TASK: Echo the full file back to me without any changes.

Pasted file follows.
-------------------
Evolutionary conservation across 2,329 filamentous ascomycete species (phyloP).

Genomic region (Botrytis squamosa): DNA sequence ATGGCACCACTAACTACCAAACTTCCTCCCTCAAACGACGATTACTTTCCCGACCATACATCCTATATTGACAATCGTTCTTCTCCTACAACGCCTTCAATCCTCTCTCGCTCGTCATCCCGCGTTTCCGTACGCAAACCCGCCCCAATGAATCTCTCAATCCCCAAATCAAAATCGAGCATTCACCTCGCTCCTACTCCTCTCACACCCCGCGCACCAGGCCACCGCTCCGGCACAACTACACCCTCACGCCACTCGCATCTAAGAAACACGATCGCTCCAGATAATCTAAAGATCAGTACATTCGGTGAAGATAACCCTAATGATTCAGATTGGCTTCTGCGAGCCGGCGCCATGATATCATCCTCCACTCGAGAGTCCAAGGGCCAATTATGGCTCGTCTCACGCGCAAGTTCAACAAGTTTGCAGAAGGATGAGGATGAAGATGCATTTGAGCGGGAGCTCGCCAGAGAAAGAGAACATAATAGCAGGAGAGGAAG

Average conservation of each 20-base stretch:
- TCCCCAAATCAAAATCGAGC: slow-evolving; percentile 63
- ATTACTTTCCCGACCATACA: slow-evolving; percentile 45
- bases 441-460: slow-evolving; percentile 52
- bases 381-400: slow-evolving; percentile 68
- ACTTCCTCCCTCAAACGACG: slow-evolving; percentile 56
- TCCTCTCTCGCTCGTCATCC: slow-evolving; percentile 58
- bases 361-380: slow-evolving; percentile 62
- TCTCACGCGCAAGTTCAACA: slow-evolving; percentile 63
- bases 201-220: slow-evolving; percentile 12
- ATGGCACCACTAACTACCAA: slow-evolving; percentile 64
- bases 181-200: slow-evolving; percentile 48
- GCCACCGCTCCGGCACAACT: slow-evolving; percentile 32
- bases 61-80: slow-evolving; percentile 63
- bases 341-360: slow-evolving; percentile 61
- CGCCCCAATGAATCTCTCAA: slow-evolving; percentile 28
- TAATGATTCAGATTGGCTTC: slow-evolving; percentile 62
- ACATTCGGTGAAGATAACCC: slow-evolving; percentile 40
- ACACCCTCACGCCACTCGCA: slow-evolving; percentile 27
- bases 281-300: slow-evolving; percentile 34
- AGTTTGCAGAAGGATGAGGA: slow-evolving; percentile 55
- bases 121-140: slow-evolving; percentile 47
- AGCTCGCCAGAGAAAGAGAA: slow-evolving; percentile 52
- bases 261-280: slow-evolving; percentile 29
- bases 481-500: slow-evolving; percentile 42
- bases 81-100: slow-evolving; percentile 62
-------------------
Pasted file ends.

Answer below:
Evolutionary conservation across 2,329 filamentous ascomycete species (phyloP).

Genomic region (Botrytis squamosa): DNA sequence ATGGCACCACTAACTACCAAACTTCCTCCCTCAAACGACGATTACTTTCCCGACCATACATCCTATATTGACAATCGTTCTTCTCCTACAACGCCTTCAATCCTCTCTCGCTCGTCATCCCGCGTTTCCGTACGCAAACCCGCCCCAATGAATCTCTCAATCCCCAAATCAAAATCGAGCATTCACCTCGCTCCTACTCCTCTCACACCCCGCGCACCAGGCCACCGCTCCGGCACAACTACACCCTCACGCCACTCGCATCTAAGAAACACGATCGCTCCAGATAATCTAAAGATCAGTACATTCGGTGAAGATAACCCTAATGATTCAGATTGGCTTCTGCGAGCCGGCGCCATGATATCATCCTCCACTCGAGAGTCCAAGGGCCAATTATGGCTCGTCTCACGCGCAAGTTCAACAAGTTTGCAGAAGGATGAGGATGAAGATGCATTTGAGCGGGAGCTCGCCAGAGAAAGAGAACATAATAGCAGGAGAGGAAG

Average conservation of each 20-base stretch:
- TCCCCAAATCAAAATCGAGC: slow-evolving; percentile 63
- ATTACTTTCCCGACCATACA: slow-evolving; percentile 45
- bases 441-460: slow-evolving; percentile 52
- bases 381-400: slow-evolving; percentile 68
- ACTTCCTCCCTCAAACGACG: slow-evolving; percentile 56
- TCCTCTCTCGCTCGTCATCC: slow-evolving; percentile 58
- bases 361-380: slow-evolving; percentile 62
- TCTCACGCGCAAGTTCAACA: slow-evolving; percentile 63
- bases 201-220: slow-evolving; percentile 12
- ATGGCACCACTAACTACCAA: slow-evolving; percentile 64
- bases 181-200: slow-evolving; percentile 48
- GCCACCGCTCCGGCACAACT: slow-evolving; percentile 32
- bases 61-80: slow-evolving; percentile 63
- bases 341-360: slow-evolving; percentile 61
- CGCCCCAATGAATCTCTCAA: slow-evolving; percentile 28
- TAATGATTCAGATTGGCTTC: slow-evolving; percentile 62
- ACATTCGGTGAAGATAACCC: slow-evolving; percentile 40
- ACACCCTCACGCCACTCGCA: slow-evolving; percentile 27
- bases 281-300: slow-evolving; percentile 34
- AGTTTGCAGAAGGATGAGGA: slow-evolving; percentile 55
- bases 121-140: slow-evolving; percentile 47
- AGCTCGCCAGAGAAAGAGAA: slow-evolving; percentile 52
- bases 261-280: slow-evolving; percentile 29
- bases 481-500: slow-evolving; percentile 42
- bases 81-100: slow-evolving; percentile 62